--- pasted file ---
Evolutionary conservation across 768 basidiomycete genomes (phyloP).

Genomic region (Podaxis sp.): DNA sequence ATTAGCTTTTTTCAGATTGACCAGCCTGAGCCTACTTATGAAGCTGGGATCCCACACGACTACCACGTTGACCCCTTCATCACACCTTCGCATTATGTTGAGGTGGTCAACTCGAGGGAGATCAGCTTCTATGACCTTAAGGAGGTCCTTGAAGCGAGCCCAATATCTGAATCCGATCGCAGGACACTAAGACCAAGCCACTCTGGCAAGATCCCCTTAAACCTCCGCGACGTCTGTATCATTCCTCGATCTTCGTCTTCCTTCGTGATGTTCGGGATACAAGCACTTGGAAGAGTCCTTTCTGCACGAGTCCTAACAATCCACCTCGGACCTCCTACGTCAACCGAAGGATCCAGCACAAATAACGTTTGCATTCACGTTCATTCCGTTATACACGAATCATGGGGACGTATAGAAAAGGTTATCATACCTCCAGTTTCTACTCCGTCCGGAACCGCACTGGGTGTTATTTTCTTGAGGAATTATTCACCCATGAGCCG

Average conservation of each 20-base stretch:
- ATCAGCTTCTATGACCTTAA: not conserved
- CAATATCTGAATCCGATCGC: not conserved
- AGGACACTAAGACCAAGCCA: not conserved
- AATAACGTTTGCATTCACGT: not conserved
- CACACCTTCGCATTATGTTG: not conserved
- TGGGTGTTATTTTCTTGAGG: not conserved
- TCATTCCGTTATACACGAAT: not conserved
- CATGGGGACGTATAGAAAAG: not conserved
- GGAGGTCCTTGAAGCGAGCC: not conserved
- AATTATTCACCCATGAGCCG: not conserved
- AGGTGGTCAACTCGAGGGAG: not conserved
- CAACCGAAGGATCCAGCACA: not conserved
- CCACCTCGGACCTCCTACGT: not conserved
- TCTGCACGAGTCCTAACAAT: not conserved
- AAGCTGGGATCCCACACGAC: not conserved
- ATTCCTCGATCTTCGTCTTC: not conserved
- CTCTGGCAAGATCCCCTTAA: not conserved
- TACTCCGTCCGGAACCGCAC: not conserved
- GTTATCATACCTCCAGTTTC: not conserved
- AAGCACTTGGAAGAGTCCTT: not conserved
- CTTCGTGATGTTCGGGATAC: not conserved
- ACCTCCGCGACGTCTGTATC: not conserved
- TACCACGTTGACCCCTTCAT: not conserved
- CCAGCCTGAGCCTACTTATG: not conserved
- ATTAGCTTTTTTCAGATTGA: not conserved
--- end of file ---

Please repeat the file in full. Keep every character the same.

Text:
Evolutionary conservation across 768 basidiomycete genomes (phyloP).

Genomic region (Podaxis sp.): DNA sequence ATTAGCTTTTTTCAGATTGACCAGCCTGAGCCTACTTATGAAGCTGGGATCCCACACGACTACCACGTTGACCCCTTCATCACACCTTCGCATTATGTTGAGGTGGTCAACTCGAGGGAGATCAGCTTCTATGACCTTAAGGAGGTCCTTGAAGCGAGCCCAATATCTGAATCCGATCGCAGGACACTAAGACCAAGCCACTCTGGCAAGATCCCCTTAAACCTCCGCGACGTCTGTATCATTCCTCGATCTTCGTCTTCCTTCGTGATGTTCGGGATACAAGCACTTGGAAGAGTCCTTTCTGCACGAGTCCTAACAATCCACCTCGGACCTCCTACGTCAACCGAAGGATCCAGCACAAATAACGTTTGCATTCACGTTCATTCCGTTATACACGAATCATGGGGACGTATAGAAAAGGTTATCATACCTCCAGTTTCTACTCCGTCCGGAACCGCACTGGGTGTTATTTTCTTGAGGAATTATTCACCCATGAGCCG

Average conservation of each 20-base stretch:
- ATCAGCTTCTATGACCTTAA: not conserved
- CAATATCTGAATCCGATCGC: not conserved
- AGGACACTAAGACCAAGCCA: not conserved
- AATAACGTTTGCATTCACGT: not conserved
- CACACCTTCGCATTATGTTG: not conserved
- TGGGTGTTATTTTCTTGAGG: not conserved
- TCATTCCGTTATACACGAAT: not conserved
- CATGGGGACGTATAGAAAAG: not conserved
- GGAGGTCCTTGAAGCGAGCC: not conserved
- AATTATTCACCCATGAGCCG: not conserved
- AGGTGGTCAACTCGAGGGAG: not conserved
- CAACCGAAGGATCCAGCACA: not conserved
- CCACCTCGGACCTCCTACGT: not conserved
- TCTGCACGAGTCCTAACAAT: not conserved
- AAGCTGGGATCCCACACGAC: not conserved
- ATTCCTCGATCTTCGTCTTC: not conserved
- CTCTGGCAAGATCCCCTTAA: not conserved
- TACTCCGTCCGGAACCGCAC: not conserved
- GTTATCATACCTCCAGTTTC: not conserved
- AAGCACTTGGAAGAGTCCTT: not conserved
- CTTCGTGATGTTCGGGATAC: not conserved
- ACCTCCGCGACGTCTGTATC: not conserved
- TACCACGTTGACCCCTTCAT: not conserved
- CCAGCCTGAGCCTACTTATG: not conserved
- ATTAGCTTTTTTCAGATTGA: not conserved